Tuesday, 8 March 2011

6. Losing a screw in Mysore

A plain and onion Dosa
My Mysore guest house
Veethahavya
I’ve been so busy catching up with the response to the media coverage (including the Sunday Post last weekend!) that I almost missed dinner at a restaurant round the corner from my guest house. I have a choice of plain, masala or onion Dosa (a sort of pancake). Including two glasses of lemonade (more expensive than the food); the bill came to about sixty pence.
My last day in Mysore has been designed to be my sightseeing day and I have agreed to be up bright an early so that Erwan Singh, a local journalist, can take me out and about in the cool of the early morning. But there has been a mini crisis at his home and he turns up an hour late. But I fill in the time chatting to my next door neighbour at the Institution of Engineers, Dr. Suresh Jangamshetti. He’s been brought in to lecture about wind energy. Veethahavya, the 16-year old son of his host has arrived to direct him to his house and I really feel that I am getting a real Indian experience, much more than if I had agreed to stay in one of the posh hotels.
Erwan takes me to the top of Chamundi Hill, atop which sits a 12th century temple, one of the top six holy temples in south India. He goes in to pray to his god and emerges with a yellow and red dot on his forehead, the favourite colours of the goddess Chamundi. I have busied myself taking photos of a spot featured in my grandfather’s photos from a century before. A cooling lassi drink is much needed as Erwan shoes two inquisitive little boys off to school.




Chamundi Templ
We stop at the newly opened Coriander café for breakfast. I am astounded that two of the youngsters helping are aged 14 and 18. They are so short and skinny; they each look four or five years younger.
From the hill, there’s an impressive view of the white Lalitha Mahal Palace, now a five-star hotel and drive right up to the door to take a few photos of the wonderful interior. As you do.
As I change my specs, a screw works loose and the lens tumbles to the ground.
But Erwan delivers me to town, where my screw is replaced and I somehow am persuaded to have an eye test and buy a new pair of specs. These Indians are GOOD salesmen, but the specs are well under £100, much less than I’d pay at home.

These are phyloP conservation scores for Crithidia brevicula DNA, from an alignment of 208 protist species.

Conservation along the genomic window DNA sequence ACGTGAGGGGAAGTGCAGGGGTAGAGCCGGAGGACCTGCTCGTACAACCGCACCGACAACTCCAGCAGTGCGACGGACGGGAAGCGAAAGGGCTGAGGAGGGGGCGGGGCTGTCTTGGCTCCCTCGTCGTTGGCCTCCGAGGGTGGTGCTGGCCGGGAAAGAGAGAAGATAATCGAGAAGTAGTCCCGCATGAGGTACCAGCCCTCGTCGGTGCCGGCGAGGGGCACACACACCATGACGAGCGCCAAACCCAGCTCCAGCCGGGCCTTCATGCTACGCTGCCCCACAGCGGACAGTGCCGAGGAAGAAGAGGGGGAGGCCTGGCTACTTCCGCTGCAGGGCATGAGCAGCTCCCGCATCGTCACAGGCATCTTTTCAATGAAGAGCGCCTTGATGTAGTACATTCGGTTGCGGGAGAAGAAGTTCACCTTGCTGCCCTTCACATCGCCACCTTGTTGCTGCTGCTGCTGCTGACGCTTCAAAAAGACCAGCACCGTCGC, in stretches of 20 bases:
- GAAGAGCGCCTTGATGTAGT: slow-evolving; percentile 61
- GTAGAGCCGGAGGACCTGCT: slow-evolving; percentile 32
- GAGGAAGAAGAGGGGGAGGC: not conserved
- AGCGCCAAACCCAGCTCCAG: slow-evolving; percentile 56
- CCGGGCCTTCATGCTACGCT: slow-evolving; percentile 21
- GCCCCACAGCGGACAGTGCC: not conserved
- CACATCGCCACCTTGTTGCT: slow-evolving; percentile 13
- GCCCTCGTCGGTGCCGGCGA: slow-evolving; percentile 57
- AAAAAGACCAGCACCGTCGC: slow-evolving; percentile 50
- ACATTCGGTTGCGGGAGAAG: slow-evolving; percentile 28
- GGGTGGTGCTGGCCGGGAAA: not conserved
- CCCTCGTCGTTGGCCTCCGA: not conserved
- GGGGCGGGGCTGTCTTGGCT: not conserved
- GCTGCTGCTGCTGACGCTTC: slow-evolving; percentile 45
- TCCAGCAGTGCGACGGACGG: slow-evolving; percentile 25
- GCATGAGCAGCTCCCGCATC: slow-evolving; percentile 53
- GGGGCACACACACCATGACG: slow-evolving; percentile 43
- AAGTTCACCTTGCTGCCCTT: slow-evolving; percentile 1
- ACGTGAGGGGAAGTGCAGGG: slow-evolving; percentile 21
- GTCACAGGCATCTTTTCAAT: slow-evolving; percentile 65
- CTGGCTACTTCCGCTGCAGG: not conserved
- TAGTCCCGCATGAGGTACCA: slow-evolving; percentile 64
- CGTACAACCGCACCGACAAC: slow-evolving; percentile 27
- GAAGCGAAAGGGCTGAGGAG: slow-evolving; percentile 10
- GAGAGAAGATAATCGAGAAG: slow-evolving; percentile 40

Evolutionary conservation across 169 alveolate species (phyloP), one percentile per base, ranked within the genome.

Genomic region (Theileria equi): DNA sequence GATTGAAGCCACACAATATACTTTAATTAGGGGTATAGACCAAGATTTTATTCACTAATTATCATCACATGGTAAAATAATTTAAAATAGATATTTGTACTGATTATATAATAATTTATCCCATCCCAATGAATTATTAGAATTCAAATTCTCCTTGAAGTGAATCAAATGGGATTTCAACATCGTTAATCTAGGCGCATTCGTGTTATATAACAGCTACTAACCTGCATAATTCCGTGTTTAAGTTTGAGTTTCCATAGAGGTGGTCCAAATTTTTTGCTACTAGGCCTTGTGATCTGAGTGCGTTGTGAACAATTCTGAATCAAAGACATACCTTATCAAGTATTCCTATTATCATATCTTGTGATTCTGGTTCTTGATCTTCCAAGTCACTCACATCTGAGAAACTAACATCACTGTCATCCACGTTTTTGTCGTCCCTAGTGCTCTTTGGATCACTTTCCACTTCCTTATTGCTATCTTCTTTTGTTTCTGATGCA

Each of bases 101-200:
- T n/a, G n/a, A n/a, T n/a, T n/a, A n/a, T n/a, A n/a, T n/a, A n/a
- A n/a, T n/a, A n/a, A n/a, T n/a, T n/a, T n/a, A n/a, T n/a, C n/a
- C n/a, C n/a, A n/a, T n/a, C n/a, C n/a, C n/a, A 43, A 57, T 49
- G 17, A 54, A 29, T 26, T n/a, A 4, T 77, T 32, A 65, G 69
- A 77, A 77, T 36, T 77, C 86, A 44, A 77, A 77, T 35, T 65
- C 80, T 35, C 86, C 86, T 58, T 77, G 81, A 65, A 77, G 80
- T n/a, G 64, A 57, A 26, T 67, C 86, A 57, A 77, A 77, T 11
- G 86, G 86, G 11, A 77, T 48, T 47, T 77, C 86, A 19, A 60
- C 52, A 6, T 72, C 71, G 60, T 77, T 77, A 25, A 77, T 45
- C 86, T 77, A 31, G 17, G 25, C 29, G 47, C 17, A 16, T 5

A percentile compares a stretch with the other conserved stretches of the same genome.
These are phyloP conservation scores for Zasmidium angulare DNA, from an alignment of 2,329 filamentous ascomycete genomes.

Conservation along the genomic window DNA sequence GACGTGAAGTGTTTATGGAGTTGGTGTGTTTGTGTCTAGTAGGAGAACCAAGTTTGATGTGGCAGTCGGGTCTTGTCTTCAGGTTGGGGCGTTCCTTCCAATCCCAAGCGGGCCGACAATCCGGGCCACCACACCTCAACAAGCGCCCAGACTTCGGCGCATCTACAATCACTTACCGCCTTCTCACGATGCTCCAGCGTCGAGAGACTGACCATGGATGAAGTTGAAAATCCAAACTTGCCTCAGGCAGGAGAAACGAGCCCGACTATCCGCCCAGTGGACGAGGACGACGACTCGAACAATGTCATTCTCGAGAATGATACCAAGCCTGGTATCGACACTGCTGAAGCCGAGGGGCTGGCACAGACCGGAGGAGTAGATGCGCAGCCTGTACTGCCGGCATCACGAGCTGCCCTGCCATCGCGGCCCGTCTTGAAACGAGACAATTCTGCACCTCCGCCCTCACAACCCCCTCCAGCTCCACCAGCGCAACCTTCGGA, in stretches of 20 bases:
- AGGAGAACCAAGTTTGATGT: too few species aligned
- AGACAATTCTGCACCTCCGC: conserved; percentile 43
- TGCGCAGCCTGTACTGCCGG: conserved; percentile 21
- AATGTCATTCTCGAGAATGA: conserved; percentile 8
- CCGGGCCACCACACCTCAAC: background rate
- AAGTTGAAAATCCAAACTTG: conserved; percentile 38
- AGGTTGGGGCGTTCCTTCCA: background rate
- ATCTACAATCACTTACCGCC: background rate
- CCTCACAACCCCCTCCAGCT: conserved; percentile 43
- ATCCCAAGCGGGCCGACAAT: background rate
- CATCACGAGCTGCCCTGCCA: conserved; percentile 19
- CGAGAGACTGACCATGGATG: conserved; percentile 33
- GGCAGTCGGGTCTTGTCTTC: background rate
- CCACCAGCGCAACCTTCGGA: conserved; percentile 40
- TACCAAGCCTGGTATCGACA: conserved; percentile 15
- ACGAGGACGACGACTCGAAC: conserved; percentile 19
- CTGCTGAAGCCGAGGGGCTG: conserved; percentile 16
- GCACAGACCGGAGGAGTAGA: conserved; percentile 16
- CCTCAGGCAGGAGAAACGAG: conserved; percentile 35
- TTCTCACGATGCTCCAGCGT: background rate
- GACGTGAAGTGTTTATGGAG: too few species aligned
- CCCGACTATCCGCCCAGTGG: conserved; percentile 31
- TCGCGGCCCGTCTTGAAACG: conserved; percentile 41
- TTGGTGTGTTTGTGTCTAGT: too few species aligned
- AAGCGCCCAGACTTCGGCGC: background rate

Back at my lodgings, I pay my bill. It’s an astonishing £15 for four nights. Fair enough, it’s not the Ritz, the plumbing is a bit primitive and I have had to supply my own loo roll, but I have been very comfortable, it’s really quiet at night and I am honoured to have been allowed to stay.


Helper at the Coriander Cafe
As I leave for town, the father of the young student I’d met this morning introduces himself and invites me to breakfast with his family and the professor tomorrow. I don’t think I have ever known a country with such spontaneous and genuine kindness.
I have a little siesta during the head of the mid-afternoon then, refreshed, head out to survey the back streets of Mysore.
Gobhi Manchuri. Yum Yum. Whatever it is!
Little cottage industries abound. There are coffee and flour millers, tailors, bakers, tiny little premises. Outside many of the more upscale shops are generators, power cuts being a regular occurrence.
Exploring the back streets is, in its own way, as much an experience as the splendour of Mysore Palace.
My new spectacles are ready as promised. The man in the shop says they give me ‘ing’. So that’s clearly a bargain.
A whole lot of little food stalls have sprung up in the street next to Jaganmohan Palace. I have no idea what most of it is, but I am given a sample of something absolutely delicious called Gobhi Manchuri. It is crunchy, with a delicious spicy sauce. I THINK it is chicken, but I am confused because my very limited knowledge of the language tells me Gobi is cauliflower. I will ask at breakfast tomorrow!
I have a portion of rice along with the very tasty Gobi and end my most excellent meal with a pistachio ice cream on a stick. Price for the lot? Around sixty pence.
Prices here are, generally speaking, astonishingly low and I’ve been very pleasantly surprised that, in most cases, tourists pay the same as the locals.

Mysore has, for sure, cast its spell on me.